Speak soon,

Rachael.

Creating Just For The Hell Of It: Shame, Fear and Self-Care

It may be pretty obvious, as I have this little blog and did I creative degree, but writing is something that I really love. When I was a child, I would spent hours scribbling in notebooks and typing up stories, journal entries and poems. I was never afraid to share my work and on several occasions would hand out copies of my ‘books’ (ie. ten or so pages bound together in a folder) to friends, family and teachers.

And now I’m in a funny period of my life where I’m free from any major commitments, like school, and have a lot time on my hands. I keep thinking about all of these creative projects and things that I’ve wanted to get stuck into for the longest time and sometimes I’m successful (see any recent posts). But at other times I feel like I’m holding myself back.

THE PASSION AND THE PRESSURE 

As I explained in a recent post I have finally gotten myself back into reading and I am now reading a lot of fiction once again. This is something that makes me so happy as I finally feel like I’m pulling bits of myself together again. A bit of a dramatic way to describe reigniting a hobby, I know, but that’s how I feel.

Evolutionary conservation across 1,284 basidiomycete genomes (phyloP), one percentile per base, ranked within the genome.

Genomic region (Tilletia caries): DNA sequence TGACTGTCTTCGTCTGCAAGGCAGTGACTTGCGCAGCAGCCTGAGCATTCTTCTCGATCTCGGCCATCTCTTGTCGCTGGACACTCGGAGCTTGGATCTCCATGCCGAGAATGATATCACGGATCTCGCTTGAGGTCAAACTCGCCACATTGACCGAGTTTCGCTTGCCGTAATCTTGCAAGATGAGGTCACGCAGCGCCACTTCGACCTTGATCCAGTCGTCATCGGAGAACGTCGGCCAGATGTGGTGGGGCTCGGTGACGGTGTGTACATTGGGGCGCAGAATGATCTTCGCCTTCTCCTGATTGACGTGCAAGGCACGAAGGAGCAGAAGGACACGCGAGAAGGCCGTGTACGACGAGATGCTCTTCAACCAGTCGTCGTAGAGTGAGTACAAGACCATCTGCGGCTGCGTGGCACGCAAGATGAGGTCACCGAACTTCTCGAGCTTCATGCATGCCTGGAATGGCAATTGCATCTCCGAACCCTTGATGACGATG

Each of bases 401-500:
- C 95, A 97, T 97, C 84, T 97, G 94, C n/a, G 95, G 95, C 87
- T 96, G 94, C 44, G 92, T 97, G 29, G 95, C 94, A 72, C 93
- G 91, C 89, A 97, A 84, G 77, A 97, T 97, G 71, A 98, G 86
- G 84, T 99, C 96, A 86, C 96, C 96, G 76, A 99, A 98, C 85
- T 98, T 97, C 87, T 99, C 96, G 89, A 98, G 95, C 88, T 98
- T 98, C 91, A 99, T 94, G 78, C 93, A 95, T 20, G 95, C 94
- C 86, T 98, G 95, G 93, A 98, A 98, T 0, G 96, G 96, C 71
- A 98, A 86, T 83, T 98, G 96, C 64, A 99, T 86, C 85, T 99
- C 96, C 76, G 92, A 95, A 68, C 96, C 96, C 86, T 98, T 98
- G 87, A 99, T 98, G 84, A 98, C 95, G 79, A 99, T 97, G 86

And with reading a lot comes this burning desire to write a lot too. Like I said, this is something I used to do all of the time when I was a kid without any structure or plan. I would just pick up a pen (or open a word document) and get writing.

I didn’t think much then about whether what I was making was good or something people would want to read. I simply just made stuff because I wanted to and I had the time.

I feel like so many people have similar stories from when they were a kid, but then it always seems to fizzle out by the time we hit our teens. It’s so sad.

We suddenly become so aware of everyone else and become fixated on their opinions that it gets in the way and we stop being as creative as we once were. Of course there are other factors, like having less free time and so on, but I think this is the main reason.

THE INSPIRATION AND THE GOAL 

I’ve been re listening to Elizabeth Gilbert’s podcast, Magic Lessons, that I’ve mentioned a couple of times on here and I think it’s been a combination of all these aforementioned life things  (the free time, the reading and the podcast) that have got me thinking a lot about this subject.

You already know, if you’ve read any of my past posts, that comparison is a major issue for me and it is a major barrier when I try creating things. And when I think about it now, I get so mad at myself.